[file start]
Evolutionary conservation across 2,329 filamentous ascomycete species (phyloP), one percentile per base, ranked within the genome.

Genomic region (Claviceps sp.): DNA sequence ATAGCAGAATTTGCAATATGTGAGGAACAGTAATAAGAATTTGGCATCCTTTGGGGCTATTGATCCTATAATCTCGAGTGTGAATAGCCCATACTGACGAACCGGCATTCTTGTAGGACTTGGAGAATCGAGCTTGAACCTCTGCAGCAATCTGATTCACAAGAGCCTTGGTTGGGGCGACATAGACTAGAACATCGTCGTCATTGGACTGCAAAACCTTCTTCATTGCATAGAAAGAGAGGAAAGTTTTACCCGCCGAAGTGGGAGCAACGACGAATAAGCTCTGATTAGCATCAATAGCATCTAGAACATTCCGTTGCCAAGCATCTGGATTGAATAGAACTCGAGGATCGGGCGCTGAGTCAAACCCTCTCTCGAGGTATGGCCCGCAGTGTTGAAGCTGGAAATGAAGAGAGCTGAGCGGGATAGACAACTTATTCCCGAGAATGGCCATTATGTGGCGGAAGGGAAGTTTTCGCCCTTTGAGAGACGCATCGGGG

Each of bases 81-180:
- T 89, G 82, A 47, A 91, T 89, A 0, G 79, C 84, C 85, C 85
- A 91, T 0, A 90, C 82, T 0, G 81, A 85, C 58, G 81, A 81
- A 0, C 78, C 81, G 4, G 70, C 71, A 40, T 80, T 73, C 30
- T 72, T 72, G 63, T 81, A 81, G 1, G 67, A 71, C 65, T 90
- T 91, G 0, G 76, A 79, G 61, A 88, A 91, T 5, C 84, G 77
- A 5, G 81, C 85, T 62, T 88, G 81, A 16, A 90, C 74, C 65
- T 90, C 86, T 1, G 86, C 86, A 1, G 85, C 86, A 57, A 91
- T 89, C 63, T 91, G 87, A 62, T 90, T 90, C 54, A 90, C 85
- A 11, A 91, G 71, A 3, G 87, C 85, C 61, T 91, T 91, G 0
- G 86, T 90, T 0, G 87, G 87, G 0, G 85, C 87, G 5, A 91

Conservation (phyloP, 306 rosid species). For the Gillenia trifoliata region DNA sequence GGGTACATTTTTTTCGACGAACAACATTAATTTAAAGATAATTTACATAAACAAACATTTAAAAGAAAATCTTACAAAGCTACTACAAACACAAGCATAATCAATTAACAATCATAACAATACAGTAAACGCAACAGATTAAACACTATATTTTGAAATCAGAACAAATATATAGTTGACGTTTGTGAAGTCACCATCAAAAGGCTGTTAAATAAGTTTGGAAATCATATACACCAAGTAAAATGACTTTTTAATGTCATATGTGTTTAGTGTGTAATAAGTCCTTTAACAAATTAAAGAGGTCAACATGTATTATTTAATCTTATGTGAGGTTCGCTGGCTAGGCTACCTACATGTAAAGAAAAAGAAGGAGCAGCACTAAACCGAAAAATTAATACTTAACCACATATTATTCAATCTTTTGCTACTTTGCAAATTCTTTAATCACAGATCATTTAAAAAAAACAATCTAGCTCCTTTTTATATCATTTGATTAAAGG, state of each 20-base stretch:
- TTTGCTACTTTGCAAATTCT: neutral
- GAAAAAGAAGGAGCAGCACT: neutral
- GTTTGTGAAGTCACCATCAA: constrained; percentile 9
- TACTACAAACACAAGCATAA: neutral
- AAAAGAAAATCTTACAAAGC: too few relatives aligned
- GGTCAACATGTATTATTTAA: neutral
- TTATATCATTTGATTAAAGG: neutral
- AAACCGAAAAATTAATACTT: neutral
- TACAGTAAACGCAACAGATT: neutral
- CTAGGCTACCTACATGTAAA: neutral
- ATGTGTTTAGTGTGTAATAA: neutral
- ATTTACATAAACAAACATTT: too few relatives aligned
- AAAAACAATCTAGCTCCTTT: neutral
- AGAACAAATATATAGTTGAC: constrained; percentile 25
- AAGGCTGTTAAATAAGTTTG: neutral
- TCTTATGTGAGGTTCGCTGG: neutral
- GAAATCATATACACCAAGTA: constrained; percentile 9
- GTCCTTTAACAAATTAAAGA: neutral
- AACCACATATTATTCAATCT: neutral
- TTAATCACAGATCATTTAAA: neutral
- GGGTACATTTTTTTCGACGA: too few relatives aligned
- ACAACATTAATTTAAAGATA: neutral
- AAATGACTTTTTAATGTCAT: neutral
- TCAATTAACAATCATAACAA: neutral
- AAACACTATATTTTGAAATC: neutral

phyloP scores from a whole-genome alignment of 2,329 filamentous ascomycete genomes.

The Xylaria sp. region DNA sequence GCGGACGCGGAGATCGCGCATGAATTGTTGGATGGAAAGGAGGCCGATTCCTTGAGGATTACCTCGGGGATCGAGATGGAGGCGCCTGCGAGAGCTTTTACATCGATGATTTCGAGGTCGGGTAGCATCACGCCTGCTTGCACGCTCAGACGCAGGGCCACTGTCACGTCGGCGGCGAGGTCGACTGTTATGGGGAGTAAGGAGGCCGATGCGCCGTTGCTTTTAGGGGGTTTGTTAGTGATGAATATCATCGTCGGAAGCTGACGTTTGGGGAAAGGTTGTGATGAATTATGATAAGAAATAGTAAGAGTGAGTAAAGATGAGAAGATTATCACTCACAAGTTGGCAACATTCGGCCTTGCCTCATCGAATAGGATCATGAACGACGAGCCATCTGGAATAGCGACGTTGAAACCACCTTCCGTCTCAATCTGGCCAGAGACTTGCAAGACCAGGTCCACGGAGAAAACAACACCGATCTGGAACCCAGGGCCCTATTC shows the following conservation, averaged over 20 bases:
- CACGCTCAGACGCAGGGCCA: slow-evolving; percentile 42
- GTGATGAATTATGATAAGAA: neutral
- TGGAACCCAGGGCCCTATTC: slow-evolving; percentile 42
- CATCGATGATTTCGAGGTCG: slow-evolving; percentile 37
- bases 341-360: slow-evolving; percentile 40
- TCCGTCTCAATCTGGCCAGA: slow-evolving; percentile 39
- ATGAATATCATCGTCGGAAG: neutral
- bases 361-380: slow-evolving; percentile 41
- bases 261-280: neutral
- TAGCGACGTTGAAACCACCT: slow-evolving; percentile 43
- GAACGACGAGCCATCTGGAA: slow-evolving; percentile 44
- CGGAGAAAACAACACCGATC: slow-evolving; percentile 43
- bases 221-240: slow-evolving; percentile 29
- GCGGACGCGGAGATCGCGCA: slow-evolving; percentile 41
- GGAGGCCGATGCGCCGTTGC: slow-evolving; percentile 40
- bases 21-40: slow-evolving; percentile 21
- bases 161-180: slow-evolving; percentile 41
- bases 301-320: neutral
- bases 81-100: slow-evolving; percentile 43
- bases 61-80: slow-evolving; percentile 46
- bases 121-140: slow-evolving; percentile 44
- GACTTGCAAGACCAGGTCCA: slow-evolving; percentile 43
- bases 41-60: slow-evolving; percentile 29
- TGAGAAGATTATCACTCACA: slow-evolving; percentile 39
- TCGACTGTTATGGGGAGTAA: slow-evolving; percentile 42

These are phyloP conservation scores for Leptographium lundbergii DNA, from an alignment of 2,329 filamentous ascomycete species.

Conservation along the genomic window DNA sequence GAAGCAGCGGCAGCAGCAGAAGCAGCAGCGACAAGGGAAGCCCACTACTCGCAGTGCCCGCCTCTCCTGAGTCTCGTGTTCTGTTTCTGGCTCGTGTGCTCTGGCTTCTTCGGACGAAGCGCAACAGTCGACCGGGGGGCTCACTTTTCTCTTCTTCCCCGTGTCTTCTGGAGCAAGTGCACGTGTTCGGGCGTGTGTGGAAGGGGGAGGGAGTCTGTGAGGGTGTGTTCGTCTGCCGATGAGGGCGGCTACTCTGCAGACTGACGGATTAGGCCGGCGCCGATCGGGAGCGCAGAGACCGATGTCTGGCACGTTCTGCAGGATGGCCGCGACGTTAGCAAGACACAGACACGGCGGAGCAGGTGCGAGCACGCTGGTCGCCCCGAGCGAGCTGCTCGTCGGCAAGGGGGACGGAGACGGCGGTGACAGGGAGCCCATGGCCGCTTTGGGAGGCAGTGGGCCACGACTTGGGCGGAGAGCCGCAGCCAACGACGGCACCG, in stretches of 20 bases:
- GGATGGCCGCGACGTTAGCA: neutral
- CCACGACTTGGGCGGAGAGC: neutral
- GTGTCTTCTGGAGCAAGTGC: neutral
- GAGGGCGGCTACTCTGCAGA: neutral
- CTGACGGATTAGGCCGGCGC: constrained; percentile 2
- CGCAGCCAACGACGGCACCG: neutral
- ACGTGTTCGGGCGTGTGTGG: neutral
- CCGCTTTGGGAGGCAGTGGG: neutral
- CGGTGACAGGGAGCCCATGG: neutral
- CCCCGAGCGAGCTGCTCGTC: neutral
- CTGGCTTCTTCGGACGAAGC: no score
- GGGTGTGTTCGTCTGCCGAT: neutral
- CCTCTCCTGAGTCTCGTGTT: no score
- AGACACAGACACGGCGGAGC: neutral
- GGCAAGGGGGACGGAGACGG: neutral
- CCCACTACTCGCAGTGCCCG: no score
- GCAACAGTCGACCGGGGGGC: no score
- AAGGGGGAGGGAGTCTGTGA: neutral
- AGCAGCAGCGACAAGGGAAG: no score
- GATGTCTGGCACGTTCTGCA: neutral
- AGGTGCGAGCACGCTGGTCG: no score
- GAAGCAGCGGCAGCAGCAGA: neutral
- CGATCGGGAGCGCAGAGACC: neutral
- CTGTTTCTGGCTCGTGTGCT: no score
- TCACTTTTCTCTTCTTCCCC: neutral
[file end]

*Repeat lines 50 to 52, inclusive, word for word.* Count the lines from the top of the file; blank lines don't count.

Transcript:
- bases 261-280: neutral
- TAGCGACGTTGAAACCACCT: slow-evolving; percentile 43
- GAACGACGAGCCATCTGGAA: slow-evolving; percentile 44